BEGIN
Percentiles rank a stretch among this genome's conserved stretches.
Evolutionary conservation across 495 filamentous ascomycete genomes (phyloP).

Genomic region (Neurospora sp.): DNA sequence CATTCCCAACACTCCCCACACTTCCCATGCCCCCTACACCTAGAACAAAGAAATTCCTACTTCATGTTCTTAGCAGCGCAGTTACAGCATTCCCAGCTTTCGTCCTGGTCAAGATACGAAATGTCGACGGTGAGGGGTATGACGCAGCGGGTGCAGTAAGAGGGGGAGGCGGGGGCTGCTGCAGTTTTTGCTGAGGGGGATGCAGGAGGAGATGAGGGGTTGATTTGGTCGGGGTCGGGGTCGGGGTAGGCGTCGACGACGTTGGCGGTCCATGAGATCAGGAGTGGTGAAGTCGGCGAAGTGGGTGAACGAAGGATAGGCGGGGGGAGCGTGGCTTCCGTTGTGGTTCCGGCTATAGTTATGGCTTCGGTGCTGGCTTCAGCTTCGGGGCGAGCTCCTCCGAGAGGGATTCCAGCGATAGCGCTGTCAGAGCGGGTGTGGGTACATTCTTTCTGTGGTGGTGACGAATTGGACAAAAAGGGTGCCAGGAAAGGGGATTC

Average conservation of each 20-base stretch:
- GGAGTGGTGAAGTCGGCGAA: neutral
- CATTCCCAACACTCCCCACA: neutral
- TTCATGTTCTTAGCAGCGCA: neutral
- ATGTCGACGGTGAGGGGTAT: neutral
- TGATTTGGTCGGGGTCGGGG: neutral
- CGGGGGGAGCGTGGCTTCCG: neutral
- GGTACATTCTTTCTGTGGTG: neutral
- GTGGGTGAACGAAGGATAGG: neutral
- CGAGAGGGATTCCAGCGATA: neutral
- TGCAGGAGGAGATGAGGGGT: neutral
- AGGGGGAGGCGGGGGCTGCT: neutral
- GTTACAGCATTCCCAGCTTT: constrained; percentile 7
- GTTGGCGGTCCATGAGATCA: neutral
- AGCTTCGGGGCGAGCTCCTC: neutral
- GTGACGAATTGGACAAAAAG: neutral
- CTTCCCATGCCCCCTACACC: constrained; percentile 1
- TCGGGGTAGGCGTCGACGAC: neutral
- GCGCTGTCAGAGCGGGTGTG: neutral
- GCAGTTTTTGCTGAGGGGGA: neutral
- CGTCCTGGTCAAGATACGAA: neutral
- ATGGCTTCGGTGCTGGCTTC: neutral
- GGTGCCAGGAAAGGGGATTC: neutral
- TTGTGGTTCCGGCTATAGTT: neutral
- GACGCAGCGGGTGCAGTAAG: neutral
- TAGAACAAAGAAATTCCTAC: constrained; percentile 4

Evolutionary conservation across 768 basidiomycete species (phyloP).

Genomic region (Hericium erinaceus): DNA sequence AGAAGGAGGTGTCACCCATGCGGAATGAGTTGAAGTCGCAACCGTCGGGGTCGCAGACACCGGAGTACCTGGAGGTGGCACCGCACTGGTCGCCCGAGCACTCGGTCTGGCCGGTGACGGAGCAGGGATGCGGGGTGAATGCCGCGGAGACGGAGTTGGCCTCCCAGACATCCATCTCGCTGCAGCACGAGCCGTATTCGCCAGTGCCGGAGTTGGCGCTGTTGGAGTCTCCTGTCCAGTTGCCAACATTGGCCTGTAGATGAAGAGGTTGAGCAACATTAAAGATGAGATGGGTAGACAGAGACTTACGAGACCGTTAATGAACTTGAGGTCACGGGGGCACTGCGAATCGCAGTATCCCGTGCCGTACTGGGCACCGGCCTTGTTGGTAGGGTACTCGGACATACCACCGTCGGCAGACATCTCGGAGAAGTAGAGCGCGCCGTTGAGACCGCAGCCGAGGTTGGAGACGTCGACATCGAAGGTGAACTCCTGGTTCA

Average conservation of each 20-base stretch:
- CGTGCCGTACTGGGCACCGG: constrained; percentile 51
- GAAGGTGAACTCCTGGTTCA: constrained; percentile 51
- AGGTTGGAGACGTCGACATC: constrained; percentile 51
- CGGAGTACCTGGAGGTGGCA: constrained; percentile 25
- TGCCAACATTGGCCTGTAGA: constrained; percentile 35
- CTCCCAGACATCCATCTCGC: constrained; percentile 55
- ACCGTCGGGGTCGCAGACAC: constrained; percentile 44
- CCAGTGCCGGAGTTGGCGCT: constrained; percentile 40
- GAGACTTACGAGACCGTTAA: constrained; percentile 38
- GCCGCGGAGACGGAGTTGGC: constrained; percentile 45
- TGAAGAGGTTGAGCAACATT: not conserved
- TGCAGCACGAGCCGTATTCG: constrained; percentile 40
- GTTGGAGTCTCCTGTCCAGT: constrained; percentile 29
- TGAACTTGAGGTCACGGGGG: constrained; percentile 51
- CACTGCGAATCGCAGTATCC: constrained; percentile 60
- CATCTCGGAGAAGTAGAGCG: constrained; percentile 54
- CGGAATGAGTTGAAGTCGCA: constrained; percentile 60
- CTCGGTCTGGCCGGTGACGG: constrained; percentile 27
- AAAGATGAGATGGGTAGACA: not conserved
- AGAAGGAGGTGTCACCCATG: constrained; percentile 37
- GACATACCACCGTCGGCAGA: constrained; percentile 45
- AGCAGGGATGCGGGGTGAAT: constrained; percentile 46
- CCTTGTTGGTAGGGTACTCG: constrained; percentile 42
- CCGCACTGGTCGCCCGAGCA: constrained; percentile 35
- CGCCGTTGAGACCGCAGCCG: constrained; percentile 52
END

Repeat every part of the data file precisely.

Percentiles rank a stretch among this genome's conserved stretches.
Evolutionary conservation across 495 filamentous ascomycete genomes (phyloP).

Genomic region (Neurospora sp.): DNA sequence CATTCCCAACACTCCCCACACTTCCCATGCCCCCTACACCTAGAACAAAGAAATTCCTACTTCATGTTCTTAGCAGCGCAGTTACAGCATTCCCAGCTTTCGTCCTGGTCAAGATACGAAATGTCGACGGTGAGGGGTATGACGCAGCGGGTGCAGTAAGAGGGGGAGGCGGGGGCTGCTGCAGTTTTTGCTGAGGGGGATGCAGGAGGAGATGAGGGGTTGATTTGGTCGGGGTCGGGGTCGGGGTAGGCGTCGACGACGTTGGCGGTCCATGAGATCAGGAGTGGTGAAGTCGGCGAAGTGGGTGAACGAAGGATAGGCGGGGGGAGCGTGGCTTCCGTTGTGGTTCCGGCTATAGTTATGGCTTCGGTGCTGGCTTCAGCTTCGGGGCGAGCTCCTCCGAGAGGGATTCCAGCGATAGCGCTGTCAGAGCGGGTGTGGGTACATTCTTTCTGTGGTGGTGACGAATTGGACAAAAAGGGTGCCAGGAAAGGGGATTC

Average conservation of each 20-base stretch:
- GGAGTGGTGAAGTCGGCGAA: neutral
- CATTCCCAACACTCCCCACA: neutral
- TTCATGTTCTTAGCAGCGCA: neutral
- ATGTCGACGGTGAGGGGTAT: neutral
- TGATTTGGTCGGGGTCGGGG: neutral
- CGGGGGGAGCGTGGCTTCCG: neutral
- GGTACATTCTTTCTGTGGTG: neutral
- GTGGGTGAACGAAGGATAGG: neutral
- CGAGAGGGATTCCAGCGATA: neutral
- TGCAGGAGGAGATGAGGGGT: neutral
- AGGGGGAGGCGGGGGCTGCT: neutral
- GTTACAGCATTCCCAGCTTT: constrained; percentile 7
- GTTGGCGGTCCATGAGATCA: neutral
- AGCTTCGGGGCGAGCTCCTC: neutral
- GTGACGAATTGGACAAAAAG: neutral
- CTTCCCATGCCCCCTACACC: constrained; percentile 1
- TCGGGGTAGGCGTCGACGAC: neutral
- GCGCTGTCAGAGCGGGTGTG: neutral
- GCAGTTTTTGCTGAGGGGGA: neutral
- CGTCCTGGTCAAGATACGAA: neutral
- ATGGCTTCGGTGCTGGCTTC: neutral
- GGTGCCAGGAAAGGGGATTC: neutral
- TTGTGGTTCCGGCTATAGTT: neutral
- GACGCAGCGGGTGCAGTAAG: neutral
- TAGAACAAAGAAATTCCTAC: constrained; percentile 4

Evolutionary conservation across 768 basidiomycete species (phyloP).

Genomic region (Hericium erinaceus): DNA sequence AGAAGGAGGTGTCACCCATGCGGAATGAGTTGAAGTCGCAACCGTCGGGGTCGCAGACACCGGAGTACCTGGAGGTGGCACCGCACTGGTCGCCCGAGCACTCGGTCTGGCCGGTGACGGAGCAGGGATGCGGGGTGAATGCCGCGGAGACGGAGTTGGCCTCCCAGACATCCATCTCGCTGCAGCACGAGCCGTATTCGCCAGTGCCGGAGTTGGCGCTGTTGGAGTCTCCTGTCCAGTTGCCAACATTGGCCTGTAGATGAAGAGGTTGAGCAACATTAAAGATGAGATGGGTAGACAGAGACTTACGAGACCGTTAATGAACTTGAGGTCACGGGGGCACTGCGAATCGCAGTATCCCGTGCCGTACTGGGCACCGGCCTTGTTGGTAGGGTACTCGGACATACCACCGTCGGCAGACATCTCGGAGAAGTAGAGCGCGCCGTTGAGACCGCAGCCGAGGTTGGAGACGTCGACATCGAAGGTGAACTCCTGGTTCA

Average conservation of each 20-base stretch:
- CGTGCCGTACTGGGCACCGG: constrained; percentile 51
- GAAGGTGAACTCCTGGTTCA: constrained; percentile 51
- AGGTTGGAGACGTCGACATC: constrained; percentile 51
- CGGAGTACCTGGAGGTGGCA: constrained; percentile 25
- TGCCAACATTGGCCTGTAGA: constrained; percentile 35
- CTCCCAGACATCCATCTCGC: constrained; percentile 55
- ACCGTCGGGGTCGCAGACAC: constrained; percentile 44
- CCAGTGCCGGAGTTGGCGCT: constrained; percentile 40
- GAGACTTACGAGACCGTTAA: constrained; percentile 38
- GCCGCGGAGACGGAGTTGGC: constrained; percentile 45
- TGAAGAGGTTGAGCAACATT: not conserved
- TGCAGCACGAGCCGTATTCG: constrained; percentile 40
- GTTGGAGTCTCCTGTCCAGT: constrained; percentile 29
- TGAACTTGAGGTCACGGGGG: constrained; percentile 51
- CACTGCGAATCGCAGTATCC: constrained; percentile 60
- CATCTCGGAGAAGTAGAGCG: constrained; percentile 54
- CGGAATGAGTTGAAGTCGCA: constrained; percentile 60
- CTCGGTCTGGCCGGTGACGG: constrained; percentile 27
- AAAGATGAGATGGGTAGACA: not conserved
- AGAAGGAGGTGTCACCCATG: constrained; percentile 37
- GACATACCACCGTCGGCAGA: constrained; percentile 45
- AGCAGGGATGCGGGGTGAAT: constrained; percentile 46
- CCTTGTTGGTAGGGTACTCG: constrained; percentile 42
- CCGCACTGGTCGCCCGAGCA: constrained; percentile 35
- CGCCGTTGAGACCGCAGCCG: constrained; percentile 52